Issues in Christian Education, a journal produced by Concordia University Nebraska, Seward, Neb., since 1966, is now available only online.
The electronic Issues will be produced three times a year. Just like its print predecessor, each issue of the free publication will focus on a selected theme through articles, editorials and book reviews. The theme of the spring 2012 issue, available in March, will be “Transforming Congregational Education.”
The journal focuses on the Synod’s educational ministry and is written for pastors, teachers and other professional church workers, as well as interested laypeople.
Making the journal electronic-only is intended to “expand readership in the LCMS,” according to Dr. Brian L. Friedrich, president of Concordia University Nebraska.
“For example, pastors and other church workers can download an edition and distribute copies to their entire congregations,” Friedrich told Reporter. “Every member of a school faculty can access an edition for study and discussion. Editions can be made available through a variety of electronic media, such as social media.”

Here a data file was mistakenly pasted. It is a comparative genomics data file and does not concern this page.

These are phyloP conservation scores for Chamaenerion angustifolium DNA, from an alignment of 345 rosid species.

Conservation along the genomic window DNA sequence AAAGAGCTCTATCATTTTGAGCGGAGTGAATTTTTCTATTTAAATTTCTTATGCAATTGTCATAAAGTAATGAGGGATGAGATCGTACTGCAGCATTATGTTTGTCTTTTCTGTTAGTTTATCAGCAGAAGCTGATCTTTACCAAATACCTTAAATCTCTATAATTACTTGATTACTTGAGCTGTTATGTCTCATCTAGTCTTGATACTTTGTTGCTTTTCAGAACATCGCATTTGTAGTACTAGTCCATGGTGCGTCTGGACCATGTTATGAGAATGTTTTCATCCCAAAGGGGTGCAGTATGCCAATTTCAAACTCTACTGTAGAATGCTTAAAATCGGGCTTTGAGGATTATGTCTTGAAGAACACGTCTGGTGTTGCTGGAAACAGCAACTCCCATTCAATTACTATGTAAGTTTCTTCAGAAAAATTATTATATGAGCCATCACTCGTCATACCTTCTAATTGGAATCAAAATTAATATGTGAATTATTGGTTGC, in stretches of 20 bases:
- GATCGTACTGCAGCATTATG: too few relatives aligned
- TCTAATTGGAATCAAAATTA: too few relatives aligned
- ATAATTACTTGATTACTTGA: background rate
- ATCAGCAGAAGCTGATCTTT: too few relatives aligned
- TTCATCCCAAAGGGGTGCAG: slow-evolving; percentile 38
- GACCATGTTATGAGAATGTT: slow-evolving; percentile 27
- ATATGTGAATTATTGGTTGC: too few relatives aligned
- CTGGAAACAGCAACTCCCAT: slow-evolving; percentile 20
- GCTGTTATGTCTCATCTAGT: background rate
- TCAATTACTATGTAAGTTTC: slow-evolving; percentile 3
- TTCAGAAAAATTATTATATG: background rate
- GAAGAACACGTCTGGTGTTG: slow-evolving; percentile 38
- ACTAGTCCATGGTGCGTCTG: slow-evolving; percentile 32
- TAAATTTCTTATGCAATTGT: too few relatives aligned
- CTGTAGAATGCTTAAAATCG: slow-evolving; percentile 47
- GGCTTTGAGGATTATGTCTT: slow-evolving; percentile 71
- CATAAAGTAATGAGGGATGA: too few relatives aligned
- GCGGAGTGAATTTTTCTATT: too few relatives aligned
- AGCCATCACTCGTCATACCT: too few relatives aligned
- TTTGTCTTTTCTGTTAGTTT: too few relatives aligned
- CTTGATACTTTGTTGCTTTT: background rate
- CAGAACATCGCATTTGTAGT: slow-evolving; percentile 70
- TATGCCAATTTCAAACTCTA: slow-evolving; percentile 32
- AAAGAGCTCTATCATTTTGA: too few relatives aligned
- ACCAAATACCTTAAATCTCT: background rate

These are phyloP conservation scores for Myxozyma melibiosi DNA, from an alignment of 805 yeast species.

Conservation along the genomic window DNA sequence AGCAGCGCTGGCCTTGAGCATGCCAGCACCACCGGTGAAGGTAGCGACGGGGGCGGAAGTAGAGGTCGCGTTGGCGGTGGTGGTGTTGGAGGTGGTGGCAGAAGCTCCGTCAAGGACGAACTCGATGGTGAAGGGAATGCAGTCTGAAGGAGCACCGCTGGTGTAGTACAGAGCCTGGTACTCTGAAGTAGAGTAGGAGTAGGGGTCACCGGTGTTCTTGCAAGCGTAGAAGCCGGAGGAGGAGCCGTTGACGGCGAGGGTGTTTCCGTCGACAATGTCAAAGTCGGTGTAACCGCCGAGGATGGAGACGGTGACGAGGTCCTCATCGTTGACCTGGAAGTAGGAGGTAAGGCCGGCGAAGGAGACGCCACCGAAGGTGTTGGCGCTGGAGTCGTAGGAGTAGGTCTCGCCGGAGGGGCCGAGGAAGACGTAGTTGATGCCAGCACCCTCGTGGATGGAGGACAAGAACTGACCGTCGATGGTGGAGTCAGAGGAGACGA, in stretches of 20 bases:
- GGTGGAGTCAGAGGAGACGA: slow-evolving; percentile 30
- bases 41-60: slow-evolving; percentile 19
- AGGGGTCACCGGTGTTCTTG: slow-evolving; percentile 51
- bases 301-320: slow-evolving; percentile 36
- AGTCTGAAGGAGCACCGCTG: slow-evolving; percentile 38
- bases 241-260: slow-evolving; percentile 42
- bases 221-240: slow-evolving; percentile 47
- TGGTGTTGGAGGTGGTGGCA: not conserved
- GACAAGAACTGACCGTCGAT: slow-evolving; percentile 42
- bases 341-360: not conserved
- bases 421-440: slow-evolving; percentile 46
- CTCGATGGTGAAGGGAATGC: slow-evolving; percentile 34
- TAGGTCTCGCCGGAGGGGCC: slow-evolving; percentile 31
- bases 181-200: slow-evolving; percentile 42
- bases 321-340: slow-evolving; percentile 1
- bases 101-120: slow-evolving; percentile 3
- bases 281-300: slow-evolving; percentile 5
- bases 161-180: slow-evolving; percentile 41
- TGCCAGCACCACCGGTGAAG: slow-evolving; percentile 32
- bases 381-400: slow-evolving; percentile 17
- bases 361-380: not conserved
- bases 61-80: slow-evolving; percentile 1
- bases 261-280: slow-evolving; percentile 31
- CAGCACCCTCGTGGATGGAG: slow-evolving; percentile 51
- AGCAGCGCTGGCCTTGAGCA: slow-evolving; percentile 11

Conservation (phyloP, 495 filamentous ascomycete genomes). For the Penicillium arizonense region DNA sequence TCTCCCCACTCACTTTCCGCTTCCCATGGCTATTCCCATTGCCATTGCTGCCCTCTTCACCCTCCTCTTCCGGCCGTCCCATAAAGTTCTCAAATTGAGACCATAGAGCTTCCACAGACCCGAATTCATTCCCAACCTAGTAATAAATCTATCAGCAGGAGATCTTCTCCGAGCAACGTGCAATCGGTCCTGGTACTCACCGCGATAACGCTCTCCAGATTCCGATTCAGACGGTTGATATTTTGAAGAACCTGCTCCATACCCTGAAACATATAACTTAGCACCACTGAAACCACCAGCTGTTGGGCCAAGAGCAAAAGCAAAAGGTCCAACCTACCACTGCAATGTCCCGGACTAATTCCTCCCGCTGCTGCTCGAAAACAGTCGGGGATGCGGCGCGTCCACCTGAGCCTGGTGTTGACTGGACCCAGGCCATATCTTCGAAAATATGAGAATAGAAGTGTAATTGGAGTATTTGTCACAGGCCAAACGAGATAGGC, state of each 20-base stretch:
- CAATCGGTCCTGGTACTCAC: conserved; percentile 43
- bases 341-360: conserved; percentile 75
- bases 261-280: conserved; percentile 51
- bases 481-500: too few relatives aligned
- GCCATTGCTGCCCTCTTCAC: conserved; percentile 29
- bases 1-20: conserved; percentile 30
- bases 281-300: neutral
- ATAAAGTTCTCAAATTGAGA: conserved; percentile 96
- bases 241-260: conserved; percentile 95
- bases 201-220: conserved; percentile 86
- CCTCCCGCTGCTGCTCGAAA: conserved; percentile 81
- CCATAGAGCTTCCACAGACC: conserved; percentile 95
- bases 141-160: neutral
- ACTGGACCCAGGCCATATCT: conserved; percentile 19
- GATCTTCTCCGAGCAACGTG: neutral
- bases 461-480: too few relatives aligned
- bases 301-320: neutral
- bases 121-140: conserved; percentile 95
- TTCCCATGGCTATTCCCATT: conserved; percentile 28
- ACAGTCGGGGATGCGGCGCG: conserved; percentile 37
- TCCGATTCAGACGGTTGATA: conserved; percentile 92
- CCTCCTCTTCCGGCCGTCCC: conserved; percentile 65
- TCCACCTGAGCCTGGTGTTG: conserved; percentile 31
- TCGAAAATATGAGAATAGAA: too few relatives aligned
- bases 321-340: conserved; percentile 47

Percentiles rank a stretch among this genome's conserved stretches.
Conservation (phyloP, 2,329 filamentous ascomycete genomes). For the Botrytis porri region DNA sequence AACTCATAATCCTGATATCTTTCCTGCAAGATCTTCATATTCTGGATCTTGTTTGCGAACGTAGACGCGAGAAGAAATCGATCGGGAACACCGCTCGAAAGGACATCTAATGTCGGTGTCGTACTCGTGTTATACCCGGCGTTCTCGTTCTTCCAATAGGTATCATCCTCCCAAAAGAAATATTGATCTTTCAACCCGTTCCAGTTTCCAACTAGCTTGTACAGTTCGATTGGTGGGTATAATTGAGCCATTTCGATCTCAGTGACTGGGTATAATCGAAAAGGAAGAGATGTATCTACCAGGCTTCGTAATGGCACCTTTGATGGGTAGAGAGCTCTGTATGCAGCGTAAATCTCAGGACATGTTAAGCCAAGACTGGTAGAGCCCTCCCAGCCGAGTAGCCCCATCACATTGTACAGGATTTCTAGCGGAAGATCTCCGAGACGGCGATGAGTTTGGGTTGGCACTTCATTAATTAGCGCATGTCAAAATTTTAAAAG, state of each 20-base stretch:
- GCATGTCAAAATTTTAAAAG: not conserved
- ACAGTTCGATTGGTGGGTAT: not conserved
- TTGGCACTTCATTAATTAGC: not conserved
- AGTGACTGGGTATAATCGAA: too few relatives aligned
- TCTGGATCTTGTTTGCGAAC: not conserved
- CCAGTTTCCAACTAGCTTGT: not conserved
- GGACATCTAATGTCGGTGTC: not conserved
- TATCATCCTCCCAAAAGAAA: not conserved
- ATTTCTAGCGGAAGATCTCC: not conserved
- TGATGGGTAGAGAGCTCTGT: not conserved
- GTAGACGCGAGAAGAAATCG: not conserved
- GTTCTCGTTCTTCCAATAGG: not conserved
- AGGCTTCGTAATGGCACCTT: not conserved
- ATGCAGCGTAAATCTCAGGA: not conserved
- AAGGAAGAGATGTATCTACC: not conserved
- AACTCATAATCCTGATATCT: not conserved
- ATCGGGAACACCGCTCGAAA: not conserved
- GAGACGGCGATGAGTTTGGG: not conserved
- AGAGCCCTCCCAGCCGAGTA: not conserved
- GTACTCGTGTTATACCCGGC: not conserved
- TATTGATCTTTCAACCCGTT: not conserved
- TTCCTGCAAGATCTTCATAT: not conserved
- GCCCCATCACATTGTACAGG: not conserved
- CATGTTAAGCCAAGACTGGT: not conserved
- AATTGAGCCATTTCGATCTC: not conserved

Another plus, he added, is that past editions are being electronically archived and will be available on the university’s website, creating “broader and easier access of a rich resource for our readership and beyond.”
Friedrich said the online format will help carry out a major purpose of the journal, penned by the first editorial committee: that the publication would be “an instrument for evaluating broad and pervasive educational issues by asking what is happening in educational thought and why — keeping in mind that ‘the greatest educational issue in any life at any time being to know God, the only true God, and Jesus Christ, whom He has sent’ (W. Theophil Janzow, 1966).
“As our access to and service of a global audience increases through our online transition, we are able to continue carrying that purpose forward,” Friedrich said.
With its new online format, the journal “will be able to direct readers to related and other topics, past editions of Issues and other supporting research,” he added, and can include “community response and conversation,” particularly through social networks such as Twitter and Facebook.
“In addition to providing information that can be consumed, we have the opportunity for readers to actively participate in the conversation and more fully enable people to talk with other people about issues vital to our life together as God’s people,” Friedrich said.
To download a PDF of Issues in Christian Education — and see past issues since 2004 — click here.
Posted Jan. 27, 2012